A House committee has approved a bill which would put rules in place for opening a charter school and warding off troubled charters.
The House Choice and Innovation Subcommittee made a few changes to the bill and more amendments are expected.
“This is not a finished product,” Rep. George Moraitis, Jr., R-Fort Lauderdale, said. “We’re still open to changes as we move forward in the process.”
The bill allows charter schools to use empty school district facilities. Charter schools would have to pay for maintenance, or reimburse the district for maintenance.
The 36-page bill would also prohibit a shuttered charter school from spending more than $10,000 without the prior written permission of the school board or other sponsor, with some exceptions.
Charter school employees would not be allowed to serve on the charter school’s governing board.
Those requirements are a direct result of a case from Orlando.
Shortly after the failed Northstar High School closed last June, its principal was paid more than $500,000. Audits also show the school paid the principal’s husband nearly $500,000 over five years for various management services, violating state statutes.
Chris Moya with Charter Schools USA told the committee his industry has “bad actors like in any walk of life.”
He said the charter school industry invites accountability.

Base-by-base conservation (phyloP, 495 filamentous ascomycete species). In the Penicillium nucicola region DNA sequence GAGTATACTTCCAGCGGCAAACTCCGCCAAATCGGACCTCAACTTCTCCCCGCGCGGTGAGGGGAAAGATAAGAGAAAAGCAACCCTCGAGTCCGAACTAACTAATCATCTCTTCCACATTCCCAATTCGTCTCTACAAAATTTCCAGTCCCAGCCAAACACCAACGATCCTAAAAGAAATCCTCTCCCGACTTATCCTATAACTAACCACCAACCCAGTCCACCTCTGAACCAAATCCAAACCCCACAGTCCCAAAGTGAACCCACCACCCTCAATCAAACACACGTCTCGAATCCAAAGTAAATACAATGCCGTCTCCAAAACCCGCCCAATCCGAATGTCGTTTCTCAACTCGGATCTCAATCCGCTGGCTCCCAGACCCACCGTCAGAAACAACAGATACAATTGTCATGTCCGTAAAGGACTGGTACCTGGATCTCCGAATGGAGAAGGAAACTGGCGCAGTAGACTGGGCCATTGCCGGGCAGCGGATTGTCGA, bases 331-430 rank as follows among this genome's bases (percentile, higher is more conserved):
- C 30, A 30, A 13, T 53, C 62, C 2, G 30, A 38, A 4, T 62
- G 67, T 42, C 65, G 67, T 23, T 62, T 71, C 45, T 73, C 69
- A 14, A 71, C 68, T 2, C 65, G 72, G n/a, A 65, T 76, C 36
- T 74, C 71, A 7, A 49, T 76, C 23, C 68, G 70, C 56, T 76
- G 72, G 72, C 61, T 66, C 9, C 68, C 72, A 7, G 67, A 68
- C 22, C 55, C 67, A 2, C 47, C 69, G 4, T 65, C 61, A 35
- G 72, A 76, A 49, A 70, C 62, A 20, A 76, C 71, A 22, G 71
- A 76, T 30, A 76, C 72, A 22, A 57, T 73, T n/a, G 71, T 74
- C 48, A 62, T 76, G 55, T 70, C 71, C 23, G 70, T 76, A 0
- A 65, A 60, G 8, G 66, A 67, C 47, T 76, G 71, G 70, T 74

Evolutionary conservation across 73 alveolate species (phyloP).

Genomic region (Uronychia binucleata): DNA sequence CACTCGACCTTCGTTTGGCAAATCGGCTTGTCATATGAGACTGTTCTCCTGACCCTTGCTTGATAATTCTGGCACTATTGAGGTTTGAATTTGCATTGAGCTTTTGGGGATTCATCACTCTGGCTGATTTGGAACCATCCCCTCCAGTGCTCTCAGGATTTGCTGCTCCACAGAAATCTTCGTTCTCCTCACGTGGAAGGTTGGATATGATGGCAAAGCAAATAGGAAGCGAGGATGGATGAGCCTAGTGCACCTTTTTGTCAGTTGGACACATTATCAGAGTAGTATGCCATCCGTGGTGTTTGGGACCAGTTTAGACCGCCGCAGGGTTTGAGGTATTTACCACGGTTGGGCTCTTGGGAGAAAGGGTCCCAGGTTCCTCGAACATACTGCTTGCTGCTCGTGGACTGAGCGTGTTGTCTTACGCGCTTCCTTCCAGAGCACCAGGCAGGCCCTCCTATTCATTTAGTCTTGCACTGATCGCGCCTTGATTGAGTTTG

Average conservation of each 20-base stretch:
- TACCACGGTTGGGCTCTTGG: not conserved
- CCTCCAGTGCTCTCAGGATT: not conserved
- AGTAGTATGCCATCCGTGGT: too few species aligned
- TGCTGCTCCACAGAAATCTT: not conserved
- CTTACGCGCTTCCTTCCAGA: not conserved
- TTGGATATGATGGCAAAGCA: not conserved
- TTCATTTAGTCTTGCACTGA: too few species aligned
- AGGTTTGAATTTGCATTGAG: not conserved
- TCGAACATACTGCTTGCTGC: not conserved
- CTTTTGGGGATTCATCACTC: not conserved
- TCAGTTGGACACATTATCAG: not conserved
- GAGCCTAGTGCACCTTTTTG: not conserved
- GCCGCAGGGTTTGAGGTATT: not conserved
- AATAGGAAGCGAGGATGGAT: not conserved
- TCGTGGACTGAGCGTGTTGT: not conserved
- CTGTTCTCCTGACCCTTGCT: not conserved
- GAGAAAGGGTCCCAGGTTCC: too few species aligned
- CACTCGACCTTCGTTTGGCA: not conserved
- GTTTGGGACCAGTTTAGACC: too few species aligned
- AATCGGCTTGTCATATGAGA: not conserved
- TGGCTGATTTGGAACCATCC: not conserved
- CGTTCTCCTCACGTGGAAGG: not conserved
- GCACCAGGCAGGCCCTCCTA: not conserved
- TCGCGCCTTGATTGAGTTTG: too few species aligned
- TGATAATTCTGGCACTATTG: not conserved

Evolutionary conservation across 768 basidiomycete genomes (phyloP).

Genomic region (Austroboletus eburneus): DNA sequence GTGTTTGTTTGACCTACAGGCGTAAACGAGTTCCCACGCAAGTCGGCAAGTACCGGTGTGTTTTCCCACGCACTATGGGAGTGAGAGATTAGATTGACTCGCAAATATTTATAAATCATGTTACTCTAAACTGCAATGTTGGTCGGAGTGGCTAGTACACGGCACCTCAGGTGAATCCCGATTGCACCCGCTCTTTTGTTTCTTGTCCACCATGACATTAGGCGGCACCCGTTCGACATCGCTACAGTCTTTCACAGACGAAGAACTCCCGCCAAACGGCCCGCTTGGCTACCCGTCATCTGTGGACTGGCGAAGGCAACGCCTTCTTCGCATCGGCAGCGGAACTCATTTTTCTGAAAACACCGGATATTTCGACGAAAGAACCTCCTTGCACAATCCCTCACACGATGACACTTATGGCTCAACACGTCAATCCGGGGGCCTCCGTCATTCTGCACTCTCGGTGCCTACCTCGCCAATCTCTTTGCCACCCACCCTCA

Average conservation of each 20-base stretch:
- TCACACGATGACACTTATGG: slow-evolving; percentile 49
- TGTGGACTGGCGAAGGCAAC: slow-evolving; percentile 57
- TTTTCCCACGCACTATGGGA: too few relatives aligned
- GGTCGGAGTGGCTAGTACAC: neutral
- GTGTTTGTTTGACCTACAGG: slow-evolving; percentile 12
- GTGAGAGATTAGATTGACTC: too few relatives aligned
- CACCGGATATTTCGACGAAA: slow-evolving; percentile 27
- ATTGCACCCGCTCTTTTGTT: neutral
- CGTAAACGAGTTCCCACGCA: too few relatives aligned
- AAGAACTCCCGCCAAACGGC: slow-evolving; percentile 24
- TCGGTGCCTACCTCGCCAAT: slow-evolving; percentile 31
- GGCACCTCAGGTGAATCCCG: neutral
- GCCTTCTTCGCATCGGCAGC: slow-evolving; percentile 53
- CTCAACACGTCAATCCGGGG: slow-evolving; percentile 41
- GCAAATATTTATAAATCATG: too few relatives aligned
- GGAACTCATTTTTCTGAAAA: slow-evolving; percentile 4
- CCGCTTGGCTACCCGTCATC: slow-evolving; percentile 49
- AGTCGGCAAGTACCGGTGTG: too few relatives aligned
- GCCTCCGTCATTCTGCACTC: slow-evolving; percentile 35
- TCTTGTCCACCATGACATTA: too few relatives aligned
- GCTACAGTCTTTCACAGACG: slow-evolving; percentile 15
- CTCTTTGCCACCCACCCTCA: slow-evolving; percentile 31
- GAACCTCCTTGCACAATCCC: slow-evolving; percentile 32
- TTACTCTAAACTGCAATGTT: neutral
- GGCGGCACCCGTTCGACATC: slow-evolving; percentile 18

“This is a movement where the moms and dads know better than what they read in the papers and isolated incidents,” Moya said. “But the isolated incidents tarnish the entire movement.”
Jim Horne, president of the Florida Charter School Alliance, said the charter movement had grown in Florida to more than 500 schools serving over 200,000 students.
“Yet, we still have over 80,000 students on a waiting list to try to get into the charter school of their choice. So we think legislation like this that helps move things along, that helps to create greater access is a very good thing,” Horne said. “We think that moms and dads know best about what is the best educational environment for their own children.”
A lot of school districts have expressed concerns about the bill.
“We look forward to working through these concerns with the members of the committee,” said Iraida Mendez-Cartaya, assistant superintendent of Miami-Dade County Schools, “in order to basically strike a fair balance between charter schools and school districts while protecting the taxpayers’ investment in public education and their demand for choice and accountability.”
One issue raised is how charter school teachers aren’t held to the same standards as their public school counterparts.
Jorge Lugo, a high school teacher in Vero Beach, said it’s not a fair competition.
“If I’m going to be competing against charter school teachers teaching what I teach, then I want them to be evaluated like I’m evaluated,” Lugo said.
Before the committee took a vote on the bill, Moraitis told them: “I think the only thing we’re really competing for – is against poor performance.”
The bill passed the 13-member committee along party lines, with 8 Republicans voting for it and 5 Democrats voting against.